WILMINGTON — When most people think of the affordable housing crisis they think high rents, costly utility bills, and the lack of homes in the Wilmington area — but at New Hanover Regional Medical Center (NHRMC) overall health plays its own role.
Scott Whisnant serves as the administrator of community relations at NHRMC and on Thursday morning at City Hall, he offered attendees at the Cape Fear Housing Coalition’s 2019 Housing and Legislative Breakfast a look into just how healthcare affects housing.
Clinical care has obviously the biggest role the hospital plays in the community, but healthcare is more than just emergency surgeries and caring for the sick.
“A lot of the money goes to really good clinical outcomes once you get sick or injured but that is where all the focus of our healthcare has been historically,” Whisnant said.
Whisnant is hoping to see a change in focus to addressing the bigger aspect of healthcare and that is something he calls the ‘housing first’ policy.
Take, for example, someone with respiratory problems. Mold in the home can cause a wide range of problems including respiratory issues, so addressing the issues at home can actually help prevent the need for costly medical treatment.
“A lot of people who are chronically sick don’t have a place to live, [maybe] they are sleeping in a car and this is causing constant problems. That is what we need to get better at addressing,” Whisnant said.
Hunger and housing: Why food deserts hurt and how can they be addressed?
Addressing hunger and nutrition is also something NHRMC is working towards, something Whisnant calls ‘using food as a prescription.’ By using food as a prescription the hospital can better help those with diseases like diabetes and other nutrition-related problems without ever having to treat them in a clinical setting.
But the lack of healthy food and accessibility to grocery stores is nothing new in Wilmington, especially for residents living in food deserts.
Related: Food deserts in the Cape Fear region: what and where they are, and how to combat them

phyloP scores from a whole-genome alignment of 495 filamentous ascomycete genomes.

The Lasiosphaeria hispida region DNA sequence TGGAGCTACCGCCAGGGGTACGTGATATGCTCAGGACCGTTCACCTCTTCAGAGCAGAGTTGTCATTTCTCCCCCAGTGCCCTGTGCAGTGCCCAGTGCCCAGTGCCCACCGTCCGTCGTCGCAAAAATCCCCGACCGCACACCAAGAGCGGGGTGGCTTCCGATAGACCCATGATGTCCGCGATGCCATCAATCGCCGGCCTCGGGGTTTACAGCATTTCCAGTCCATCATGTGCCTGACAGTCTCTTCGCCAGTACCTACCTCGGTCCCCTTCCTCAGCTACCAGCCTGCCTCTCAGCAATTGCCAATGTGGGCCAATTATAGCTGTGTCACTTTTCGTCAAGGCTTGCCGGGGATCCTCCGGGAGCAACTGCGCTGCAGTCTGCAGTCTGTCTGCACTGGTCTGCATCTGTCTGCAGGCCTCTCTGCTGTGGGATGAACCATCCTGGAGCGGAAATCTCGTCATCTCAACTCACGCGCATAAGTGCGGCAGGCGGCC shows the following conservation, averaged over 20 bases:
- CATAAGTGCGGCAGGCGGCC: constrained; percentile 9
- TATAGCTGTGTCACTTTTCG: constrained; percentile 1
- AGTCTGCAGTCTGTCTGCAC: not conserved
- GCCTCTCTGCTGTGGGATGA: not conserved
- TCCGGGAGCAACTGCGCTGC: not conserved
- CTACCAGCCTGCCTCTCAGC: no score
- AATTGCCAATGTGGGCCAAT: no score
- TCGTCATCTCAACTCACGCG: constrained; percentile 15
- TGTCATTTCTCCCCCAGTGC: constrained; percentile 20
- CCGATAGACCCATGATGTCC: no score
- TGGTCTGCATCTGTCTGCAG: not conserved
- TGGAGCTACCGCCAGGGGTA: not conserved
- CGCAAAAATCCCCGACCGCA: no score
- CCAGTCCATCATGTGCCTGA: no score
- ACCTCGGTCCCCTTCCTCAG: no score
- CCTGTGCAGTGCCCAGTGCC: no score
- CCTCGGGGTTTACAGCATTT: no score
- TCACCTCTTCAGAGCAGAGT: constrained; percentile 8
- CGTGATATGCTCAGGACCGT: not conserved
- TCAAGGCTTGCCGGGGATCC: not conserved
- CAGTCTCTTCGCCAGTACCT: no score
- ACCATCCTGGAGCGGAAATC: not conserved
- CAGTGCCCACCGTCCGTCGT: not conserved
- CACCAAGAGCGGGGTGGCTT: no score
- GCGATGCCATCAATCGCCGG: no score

“Currently, NHRMC is working with residents on the Northside, a neighborhood that has been a food desert for 30-plus years and see if we can get a grocery store over there. That is a new venture for a hospital and were trying to desperately not to own this grocery store … What if that grocery store became our pharmacy? What if that is where we went with a voucher or prescription if you will to fill a food prescription? These are the types of things we are starting to consider,” Whisnant said.
For Whisnant, if food is medicine, then housing is healthcare policy.
“We have a website … OurCommunityLink.com, it’s a website you can go on and find referrals for social agency help in any number of areas … we tracked the types of request that come in and there have been 20,000 since June, in the last three months housing has been 30-percent of the requests,” he said.
This number has naturally been exacerbated by the destruction caused by Hurricane Florence, but Florence did not create a need for housing, only highlighted it.
“You have homeless children … before the storm in New Hanover County you had about 400 homeless kids and after the storm, it almost tripled, almost 1,200 … Pender County went from less than 100 to more than 1,000,” Whisnant said.
People might think there is an abundance of housing in the Cape Fear Region, but that is not the case. Even with the new homes and apartments being built, a considerable number of people seeking housing, especially affordable housing, are not able to find it.
“We have many reasons to address housing as a policy, the policy you have to adopt is housing first. Historically housing has been “awarded” to people who get off drugs, who get a job, who get through XYZ. But the message we have is you’re not doing any of that until you have a house,” Whisnant said.
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